6. What a nice book party, Maris. Loved your cakes too. If my time ever comes, I will shamelessly imitate you.

    All the best, Annette

  7. ann bennett says:

    Thirty was a good sized group. It looked like a fun group too. I love the caption “my captive audience”. I always tried to keep that in mind when I taught school. lol

    • Maris Soule says:

      I agree, Ann, it was a good size for the room I was using. This was one of those situations where I could have had as few as six people there and as many as a hundred. Thirty was a good number, and I didn’t even have to tie them to their chairs..

  8. I agree, Maris. Thirty was a nice crowd! I think it’s important to celebrate the accomplishment of being published. I have not heard of anyone making a profit off these type of events, but the publicity and word of mouth are worth the expense. Thank you for sharing.

  9. It’s good that you gave the party a try. Personal appearances help with name recognition and allows you to add readers to you mailing list. But a launch party in-person is a lot of work. I do them on Facebook these days or else team up with another writer at a local indie bookstore.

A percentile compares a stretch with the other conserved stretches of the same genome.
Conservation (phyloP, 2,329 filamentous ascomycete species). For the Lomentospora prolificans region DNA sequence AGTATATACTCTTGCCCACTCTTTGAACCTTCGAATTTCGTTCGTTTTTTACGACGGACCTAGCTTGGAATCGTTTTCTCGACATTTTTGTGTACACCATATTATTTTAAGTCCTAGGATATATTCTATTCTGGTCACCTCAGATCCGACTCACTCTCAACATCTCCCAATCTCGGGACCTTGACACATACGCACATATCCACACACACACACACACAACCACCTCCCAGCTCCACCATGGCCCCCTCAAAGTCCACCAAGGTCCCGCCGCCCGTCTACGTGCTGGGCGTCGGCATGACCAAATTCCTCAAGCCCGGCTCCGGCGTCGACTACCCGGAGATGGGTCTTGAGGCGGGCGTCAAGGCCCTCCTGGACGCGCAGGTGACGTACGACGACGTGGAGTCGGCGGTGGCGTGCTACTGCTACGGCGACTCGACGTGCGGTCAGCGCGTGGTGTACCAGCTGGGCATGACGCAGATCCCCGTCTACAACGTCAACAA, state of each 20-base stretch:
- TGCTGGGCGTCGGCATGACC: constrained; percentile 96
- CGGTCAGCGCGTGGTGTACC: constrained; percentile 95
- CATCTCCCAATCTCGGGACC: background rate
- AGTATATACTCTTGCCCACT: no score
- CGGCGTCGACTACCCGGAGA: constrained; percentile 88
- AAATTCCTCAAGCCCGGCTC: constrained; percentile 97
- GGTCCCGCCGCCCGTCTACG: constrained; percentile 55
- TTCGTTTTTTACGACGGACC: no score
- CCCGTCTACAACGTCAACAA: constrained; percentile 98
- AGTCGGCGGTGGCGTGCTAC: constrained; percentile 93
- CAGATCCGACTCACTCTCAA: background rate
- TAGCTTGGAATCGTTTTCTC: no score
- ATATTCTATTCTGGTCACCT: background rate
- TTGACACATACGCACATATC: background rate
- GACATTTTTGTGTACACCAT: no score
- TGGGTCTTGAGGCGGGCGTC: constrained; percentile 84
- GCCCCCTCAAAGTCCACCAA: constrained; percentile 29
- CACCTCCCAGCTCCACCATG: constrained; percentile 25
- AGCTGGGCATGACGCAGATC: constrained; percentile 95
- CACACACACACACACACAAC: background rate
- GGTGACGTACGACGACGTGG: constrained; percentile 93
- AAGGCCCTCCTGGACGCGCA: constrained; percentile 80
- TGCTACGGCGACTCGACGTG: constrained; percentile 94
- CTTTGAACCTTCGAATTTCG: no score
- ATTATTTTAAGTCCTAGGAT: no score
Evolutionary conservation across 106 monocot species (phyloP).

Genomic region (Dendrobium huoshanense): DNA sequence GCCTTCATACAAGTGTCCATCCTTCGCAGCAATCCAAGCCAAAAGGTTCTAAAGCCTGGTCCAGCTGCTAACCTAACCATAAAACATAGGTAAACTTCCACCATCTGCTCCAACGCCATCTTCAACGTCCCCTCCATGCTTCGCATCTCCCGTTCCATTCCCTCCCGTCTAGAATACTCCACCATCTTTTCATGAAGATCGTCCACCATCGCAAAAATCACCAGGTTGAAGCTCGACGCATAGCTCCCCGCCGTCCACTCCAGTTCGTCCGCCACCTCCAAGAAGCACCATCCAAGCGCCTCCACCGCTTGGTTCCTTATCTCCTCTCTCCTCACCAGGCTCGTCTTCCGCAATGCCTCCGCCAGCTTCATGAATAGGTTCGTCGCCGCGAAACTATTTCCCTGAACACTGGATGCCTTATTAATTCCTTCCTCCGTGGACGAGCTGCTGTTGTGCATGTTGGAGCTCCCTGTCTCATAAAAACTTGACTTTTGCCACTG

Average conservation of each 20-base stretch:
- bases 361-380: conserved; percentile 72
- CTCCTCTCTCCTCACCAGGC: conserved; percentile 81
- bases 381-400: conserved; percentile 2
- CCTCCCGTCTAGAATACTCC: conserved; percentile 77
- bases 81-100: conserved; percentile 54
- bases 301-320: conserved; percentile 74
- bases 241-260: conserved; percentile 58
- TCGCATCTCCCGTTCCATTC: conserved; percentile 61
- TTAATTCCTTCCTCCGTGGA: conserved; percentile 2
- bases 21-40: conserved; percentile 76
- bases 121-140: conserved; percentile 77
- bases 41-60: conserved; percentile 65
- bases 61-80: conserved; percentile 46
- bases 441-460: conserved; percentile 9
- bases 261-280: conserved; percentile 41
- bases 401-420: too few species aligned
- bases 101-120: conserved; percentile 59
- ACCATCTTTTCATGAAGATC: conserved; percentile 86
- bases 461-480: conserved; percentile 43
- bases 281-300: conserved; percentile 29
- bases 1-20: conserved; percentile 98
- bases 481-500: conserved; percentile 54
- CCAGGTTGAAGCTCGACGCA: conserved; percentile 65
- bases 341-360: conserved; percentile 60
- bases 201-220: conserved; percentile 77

10. Diana Stout says:

    Loved your honesty about it not covering the sales but telling us how it was successful beyond the party itself. Word of mouth sells books and you created that spark! Well done. Once again, you’re modeling and mentoring the way. Congratulations!

    • Maris Soule says:

      Thank you, Diana. I feel more like someone mucking her way through the process rather than modeling the way, and I do hope this has created some “word of mouth.”